> Cheating – “We ask our administration about this, and all they say is “Well, 80% of students in conventional classes admit to cheating.” Wow! This is astounding. Even with 80% of the students cheating the graduation rates are still so low. Well, if the 80% rate is true, it’s hard to believe that cheating can get to be too much worse in the case of distance learning classes. The point about the finals is a good one, although for people out-of-state (such as those in the military), that might not be so easy to achieve. My sense if that on-line tests should have a timer which runs for the test time, and then locks the form. This is not at all hard to do with WEB-based testing materials. Distance students should asked to sign a statement that this is their work with each test, so that if cheating is ever established to be true, then the student could be given an “F” for the course.

    >On-line Labs – the following are examples of on-line labs for biology:

    On-Line Biology Labs:
    http://biologylab.awlonline.com/
    http://www.zoo.utoronto.ca/able/resources/hotsites.htm
    http://www.as.uky.edu/biology/faculty/ferrier/bio150labs//
    http://www.sciencecourseware.org/

    I’d appreciate those opposed to them to tour some of these labs, and write up a review so that we can understand why these sites (or others) will not provide an adequate lab experience. It would be helpful for you to include the cost-to-provide laboratory components to your coursework so that it might be possible to attempt a cost-benefit-analysis between the two approaches.

  6. Cardinal Fang says:

    The school where I take classes has a lot of online classes, evidently popular. I’m planning to take two of them next semester, so I’ll get a firsthand look.

    At my school, a lot of online classes require students to take exams on campus in person, so then the cheating issues are the same as they are in regular, non online classes. Students for whom coming to campus is impossible can arrange for proctoring.

    About the four-year graduation rate for CSU campuses: I have heard from a lot of parents that because of the (lack of) availability of required classes, it can be difficult for even a motivated, hard-working student to graduate in four years. I doubt this is the major explanation for the abysmal graduation rate at CSU, but it’s a partial explanation.

    I wouldn’t be so quick to blame the teaching at CSU. More than half of the entering students require remedial classes in math or English. That has nothing to do with the professors.

  7. Wayne Martin says:

    > I have heard from a lot of parents that
    > because of the (lack of) availability of
    > required classes, it can be difficult
    > for even a motivated, hard-working student
    > to graduate in four years.

    This is extremely hard to believe, as it would suggest that the University system is engaging in something akin to fraud if it were purposefully requiring courses for graduation that it did not provide.

    However, Distance Learning would seem to be a very handy solution for such a problem.

    > More than half of the entering students
    > require remedial classes in math or English.

    This is true. The question, of course, is why are the standards so low? We’ve travelled the CSU remedial road before. The CSU system created much of this problem in the late ’70s and ’80s by graduating teachers who created this problem in the public schools by not preparing the students for college.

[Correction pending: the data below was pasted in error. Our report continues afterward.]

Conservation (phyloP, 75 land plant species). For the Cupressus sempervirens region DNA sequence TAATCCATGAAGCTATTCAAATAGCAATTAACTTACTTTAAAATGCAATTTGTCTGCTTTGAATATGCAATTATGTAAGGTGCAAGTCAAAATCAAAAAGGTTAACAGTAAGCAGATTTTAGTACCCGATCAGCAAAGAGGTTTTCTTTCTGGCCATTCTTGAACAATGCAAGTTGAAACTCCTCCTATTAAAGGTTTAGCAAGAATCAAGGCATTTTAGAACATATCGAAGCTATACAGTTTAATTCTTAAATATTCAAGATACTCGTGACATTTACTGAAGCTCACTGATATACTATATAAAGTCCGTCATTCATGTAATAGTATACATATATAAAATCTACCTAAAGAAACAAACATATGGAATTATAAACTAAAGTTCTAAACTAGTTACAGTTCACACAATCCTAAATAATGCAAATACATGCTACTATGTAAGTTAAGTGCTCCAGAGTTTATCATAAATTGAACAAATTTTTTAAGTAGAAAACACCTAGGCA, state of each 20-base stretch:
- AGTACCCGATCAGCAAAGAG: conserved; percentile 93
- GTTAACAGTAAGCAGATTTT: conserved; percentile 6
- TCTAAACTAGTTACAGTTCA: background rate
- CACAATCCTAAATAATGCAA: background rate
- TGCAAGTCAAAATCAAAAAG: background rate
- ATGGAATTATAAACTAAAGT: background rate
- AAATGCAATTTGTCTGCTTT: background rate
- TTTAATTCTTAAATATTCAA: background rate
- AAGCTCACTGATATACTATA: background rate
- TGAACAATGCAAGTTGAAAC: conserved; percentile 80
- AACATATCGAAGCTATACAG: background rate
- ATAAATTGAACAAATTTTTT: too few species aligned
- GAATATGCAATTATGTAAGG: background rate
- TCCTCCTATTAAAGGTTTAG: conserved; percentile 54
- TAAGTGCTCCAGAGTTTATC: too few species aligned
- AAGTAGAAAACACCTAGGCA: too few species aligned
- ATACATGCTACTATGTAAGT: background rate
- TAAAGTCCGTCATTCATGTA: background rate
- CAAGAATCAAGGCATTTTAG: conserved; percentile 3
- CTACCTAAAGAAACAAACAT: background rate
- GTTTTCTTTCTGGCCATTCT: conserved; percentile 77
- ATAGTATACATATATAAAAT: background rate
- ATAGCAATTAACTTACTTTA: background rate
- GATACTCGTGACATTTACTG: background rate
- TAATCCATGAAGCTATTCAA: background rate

> That has nothing to do with the professors.

    Maybe .. but it would be comforting to have the Faculty to be more vocal about the failure of the public school system, and to suggest that students should be required to meet the school’s standards for admission, rather than offered remedial courses.

  8. Cardinal Fang says:

    Wayne, courses are required for graduation, but over-enrolled. That is, the course is offered, but it can be difficult for a student to get a place in it.

    I don’t have hard numbers about this, but I’ve heard about it from numerous parents in the context of affordability of public vs. private colleges for California residents. Parents warn that it doesn’t make sense to compare the cost of four years at a private college to four years at a California public college, because (it is claimed) even hard-working motivated students at California public colleges have trouble graduating in four years, due to problems enrolling in required classes.

  9. Wayne Martin says:

    > (it is claimed) even hard-working
    > motivated students at California public
    > colleges have trouble graduating in four
    > years, due to problems enrolling in
    > required classes.

    Again, I find this hard to believe. However, if it is true, then this is a matter for the California State Auditor and the Legislature. The CSU system receives a lot of money:

    http://www.calstate.edu/budget/2006_07BudIndex/supportbdgt_book2/budget_plan_summary.shtml

    Over $4.2B for 06-0 timeframe. If the Administrators of this system can not provide the required courses for students to graduate in 4-years, it’s time to find out why. I encourage you to encourage the next parent who makes this claim to your write their legislative representative with their particular situation and demand a probe of the CSU system.

  10. Life is an open book test. How many times will a boss/supervisor/customer ask for something and say “By the way, you aren’t allowed to look anything up or talk to anybody about this…”? If a student can just look in a book or go online to answer a question then the test is just looking at regurgitation of facts–98% of which will likely have no influence on the student’s life after school.